There is a whole genre of crazy You Tube "fantasy" posts like "what if X show was distributed by Y company" and stuff. This could be one of those. If it actually is legit, it may kind of re-write history.

(I'm not an "expert" on Columbia Pictures Television logos. I know by 1977 they were using the "sunburst" logo which appeared at the end of "Fred Flintstone And Friends," and the same one was on "Barney Miller" and IIRC "Carson's Comedy Classics." I'm not sure exactly
when they reintroduced the "torch lady," and at first it retained the same music as heard here. But "a unit of the Coca-Cola Company" I think is later, like around 1986-ish, right?)
It looks real to me. The program and logo are consistent in quality, the film damage and blurry motion look like an early 1980s broadcast off a film chain, and the date in the video headline is consistent both with when Coke bought Columbia (1982 was the year of the buyout, and it was possible for stations still running film chains to just cut the new logo in to replace Screen Gems or the Sunburst) and with your recollection to some of the H-B cartoons still being with CPT at the time. Most of the What-ifs will usually indicate that they aren't actual co-occurrences that happened anywhere else. Most of them are quite obviously so. This one passes the smell test to my 37-year-old nostrils. I wasn't even born for another year, so my first memories of H-B shows are on cable reruns where Worldvision or TPE had the rights. Other than the cartoons based on I Dream of Jeannie and The Partridge Family, I was surprised to learn CPT held onto them as long as they did, even long after Taft claimed ownership of H-B.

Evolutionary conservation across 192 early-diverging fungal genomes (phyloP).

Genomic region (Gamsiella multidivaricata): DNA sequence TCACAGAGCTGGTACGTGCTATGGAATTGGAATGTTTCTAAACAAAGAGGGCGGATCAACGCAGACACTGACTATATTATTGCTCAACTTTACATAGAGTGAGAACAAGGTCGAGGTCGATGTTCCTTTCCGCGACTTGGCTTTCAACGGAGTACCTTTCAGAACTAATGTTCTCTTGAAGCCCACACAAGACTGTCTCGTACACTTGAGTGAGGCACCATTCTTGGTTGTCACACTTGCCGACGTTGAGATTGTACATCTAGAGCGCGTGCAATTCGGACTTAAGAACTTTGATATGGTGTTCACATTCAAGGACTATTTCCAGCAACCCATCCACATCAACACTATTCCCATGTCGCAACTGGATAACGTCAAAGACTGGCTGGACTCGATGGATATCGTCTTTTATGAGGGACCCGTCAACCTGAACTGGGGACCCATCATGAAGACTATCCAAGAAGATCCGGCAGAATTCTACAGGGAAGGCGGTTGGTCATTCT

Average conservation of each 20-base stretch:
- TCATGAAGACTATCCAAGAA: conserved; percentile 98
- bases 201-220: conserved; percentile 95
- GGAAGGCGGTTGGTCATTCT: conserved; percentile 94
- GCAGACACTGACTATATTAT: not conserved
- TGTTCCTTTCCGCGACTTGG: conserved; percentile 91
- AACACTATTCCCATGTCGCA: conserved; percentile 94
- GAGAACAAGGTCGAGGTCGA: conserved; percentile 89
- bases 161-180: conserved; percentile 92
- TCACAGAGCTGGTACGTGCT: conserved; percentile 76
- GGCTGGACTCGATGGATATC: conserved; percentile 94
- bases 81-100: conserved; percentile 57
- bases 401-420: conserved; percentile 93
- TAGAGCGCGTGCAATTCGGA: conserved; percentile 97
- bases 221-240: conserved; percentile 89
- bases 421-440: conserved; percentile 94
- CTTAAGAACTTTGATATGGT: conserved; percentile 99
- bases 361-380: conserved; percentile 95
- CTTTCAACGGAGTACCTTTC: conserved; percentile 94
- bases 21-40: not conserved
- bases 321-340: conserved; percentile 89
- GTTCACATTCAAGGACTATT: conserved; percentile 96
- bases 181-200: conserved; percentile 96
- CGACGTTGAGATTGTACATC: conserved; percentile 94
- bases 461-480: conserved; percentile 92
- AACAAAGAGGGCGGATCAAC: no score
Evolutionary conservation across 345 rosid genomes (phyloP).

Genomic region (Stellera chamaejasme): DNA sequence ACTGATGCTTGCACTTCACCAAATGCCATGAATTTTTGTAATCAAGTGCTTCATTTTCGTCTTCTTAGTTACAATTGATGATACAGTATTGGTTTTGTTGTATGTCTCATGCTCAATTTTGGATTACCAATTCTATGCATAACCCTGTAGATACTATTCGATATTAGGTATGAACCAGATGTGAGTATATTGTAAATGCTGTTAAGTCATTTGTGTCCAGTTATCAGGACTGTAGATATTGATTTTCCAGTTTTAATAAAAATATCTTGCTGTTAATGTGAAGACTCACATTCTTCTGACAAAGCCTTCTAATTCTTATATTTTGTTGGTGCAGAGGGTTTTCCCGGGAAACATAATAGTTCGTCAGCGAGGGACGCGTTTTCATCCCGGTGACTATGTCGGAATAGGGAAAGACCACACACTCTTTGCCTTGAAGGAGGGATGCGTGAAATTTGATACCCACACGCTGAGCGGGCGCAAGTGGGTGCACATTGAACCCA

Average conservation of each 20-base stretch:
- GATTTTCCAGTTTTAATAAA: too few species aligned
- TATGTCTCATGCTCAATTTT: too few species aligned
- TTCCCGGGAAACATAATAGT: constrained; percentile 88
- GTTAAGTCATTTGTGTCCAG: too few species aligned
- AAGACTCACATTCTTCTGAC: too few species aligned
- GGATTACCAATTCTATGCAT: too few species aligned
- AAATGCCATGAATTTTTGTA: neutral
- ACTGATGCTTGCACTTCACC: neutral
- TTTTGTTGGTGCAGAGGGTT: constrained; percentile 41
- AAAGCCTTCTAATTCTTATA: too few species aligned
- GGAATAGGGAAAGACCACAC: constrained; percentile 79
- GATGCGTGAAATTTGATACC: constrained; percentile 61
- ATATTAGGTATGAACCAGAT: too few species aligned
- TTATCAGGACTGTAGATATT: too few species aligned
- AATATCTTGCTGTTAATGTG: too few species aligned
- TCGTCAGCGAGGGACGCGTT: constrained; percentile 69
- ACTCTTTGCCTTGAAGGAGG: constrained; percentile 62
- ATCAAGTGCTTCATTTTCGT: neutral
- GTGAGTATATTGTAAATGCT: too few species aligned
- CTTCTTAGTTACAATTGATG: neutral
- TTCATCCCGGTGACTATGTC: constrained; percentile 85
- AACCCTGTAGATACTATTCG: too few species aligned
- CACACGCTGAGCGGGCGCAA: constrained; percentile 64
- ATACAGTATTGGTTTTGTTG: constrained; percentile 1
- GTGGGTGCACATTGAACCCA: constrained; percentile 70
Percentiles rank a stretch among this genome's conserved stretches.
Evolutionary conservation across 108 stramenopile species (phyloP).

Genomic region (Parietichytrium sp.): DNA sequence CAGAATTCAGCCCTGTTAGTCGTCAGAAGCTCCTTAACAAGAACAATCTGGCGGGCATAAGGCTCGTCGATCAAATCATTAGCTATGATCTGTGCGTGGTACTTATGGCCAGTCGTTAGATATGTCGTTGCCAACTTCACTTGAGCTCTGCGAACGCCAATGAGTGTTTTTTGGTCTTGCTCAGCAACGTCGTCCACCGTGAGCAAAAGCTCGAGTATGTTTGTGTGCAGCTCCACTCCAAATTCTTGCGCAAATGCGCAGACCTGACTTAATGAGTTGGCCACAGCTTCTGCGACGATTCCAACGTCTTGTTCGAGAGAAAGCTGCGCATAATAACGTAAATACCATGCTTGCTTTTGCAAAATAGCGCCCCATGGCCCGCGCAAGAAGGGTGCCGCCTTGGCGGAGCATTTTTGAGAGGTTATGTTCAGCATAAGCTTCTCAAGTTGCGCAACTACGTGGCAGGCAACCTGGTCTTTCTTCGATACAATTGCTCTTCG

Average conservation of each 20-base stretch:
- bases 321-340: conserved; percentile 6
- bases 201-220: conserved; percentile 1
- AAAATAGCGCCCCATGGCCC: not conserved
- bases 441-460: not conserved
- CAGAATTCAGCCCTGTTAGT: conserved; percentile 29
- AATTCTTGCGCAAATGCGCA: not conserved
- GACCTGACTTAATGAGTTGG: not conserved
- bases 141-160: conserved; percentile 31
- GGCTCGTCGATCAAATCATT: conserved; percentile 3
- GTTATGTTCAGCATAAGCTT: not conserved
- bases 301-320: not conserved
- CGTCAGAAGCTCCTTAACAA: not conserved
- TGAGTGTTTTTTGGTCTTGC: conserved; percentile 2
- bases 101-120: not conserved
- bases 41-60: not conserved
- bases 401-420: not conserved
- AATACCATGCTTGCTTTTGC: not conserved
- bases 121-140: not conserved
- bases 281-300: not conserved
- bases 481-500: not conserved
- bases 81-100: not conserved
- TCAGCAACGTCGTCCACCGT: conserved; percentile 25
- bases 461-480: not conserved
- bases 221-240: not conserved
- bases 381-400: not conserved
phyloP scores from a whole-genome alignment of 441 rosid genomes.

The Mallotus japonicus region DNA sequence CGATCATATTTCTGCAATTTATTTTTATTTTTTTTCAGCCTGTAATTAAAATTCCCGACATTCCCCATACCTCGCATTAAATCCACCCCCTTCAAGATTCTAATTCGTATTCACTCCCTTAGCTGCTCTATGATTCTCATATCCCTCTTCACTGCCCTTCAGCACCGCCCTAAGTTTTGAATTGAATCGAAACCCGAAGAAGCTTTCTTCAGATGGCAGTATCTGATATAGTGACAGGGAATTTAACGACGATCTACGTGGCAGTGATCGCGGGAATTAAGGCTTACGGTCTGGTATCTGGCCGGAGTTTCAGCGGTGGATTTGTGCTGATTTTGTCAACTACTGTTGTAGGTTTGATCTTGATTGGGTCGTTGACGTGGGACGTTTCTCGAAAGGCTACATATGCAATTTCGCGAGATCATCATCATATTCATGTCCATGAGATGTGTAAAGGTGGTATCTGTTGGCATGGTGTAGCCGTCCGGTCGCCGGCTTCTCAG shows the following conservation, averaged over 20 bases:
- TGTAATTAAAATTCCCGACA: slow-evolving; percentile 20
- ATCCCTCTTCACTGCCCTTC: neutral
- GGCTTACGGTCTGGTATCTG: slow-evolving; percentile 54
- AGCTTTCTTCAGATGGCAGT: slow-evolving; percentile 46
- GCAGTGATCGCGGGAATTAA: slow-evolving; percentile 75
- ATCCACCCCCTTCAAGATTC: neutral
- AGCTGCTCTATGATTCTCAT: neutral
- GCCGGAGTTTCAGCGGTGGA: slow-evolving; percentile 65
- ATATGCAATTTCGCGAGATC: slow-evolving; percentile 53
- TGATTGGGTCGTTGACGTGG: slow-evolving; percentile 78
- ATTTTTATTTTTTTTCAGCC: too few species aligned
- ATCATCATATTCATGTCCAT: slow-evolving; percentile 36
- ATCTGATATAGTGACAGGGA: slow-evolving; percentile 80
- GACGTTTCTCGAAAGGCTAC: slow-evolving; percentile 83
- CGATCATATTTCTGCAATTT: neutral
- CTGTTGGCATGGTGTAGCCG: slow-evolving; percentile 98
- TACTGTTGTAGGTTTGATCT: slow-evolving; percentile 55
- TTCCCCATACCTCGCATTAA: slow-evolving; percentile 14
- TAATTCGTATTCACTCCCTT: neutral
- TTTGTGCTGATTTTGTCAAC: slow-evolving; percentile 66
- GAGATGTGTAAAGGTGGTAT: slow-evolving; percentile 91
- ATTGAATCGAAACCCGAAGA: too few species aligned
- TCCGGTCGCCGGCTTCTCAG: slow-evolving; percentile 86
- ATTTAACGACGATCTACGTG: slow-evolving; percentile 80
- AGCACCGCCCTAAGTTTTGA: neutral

Now you've got me wondering what logo the 1981 NBC primetime broadcasts of The Flintstones ended with. Those were on Sundays at 7:30 for a few weeks in the fall to fill a gap in time caused by WGA strike after the Disney show moved to CBS and Paramount's The Powers of Matthew Star, intended for that time slot, got pushed back a year after a major accident on the set*.

*When it did air, it got the Friday Night Death Slot up against The Dukes of Hazzard and Benson instead of the Sunday Night Death Slot.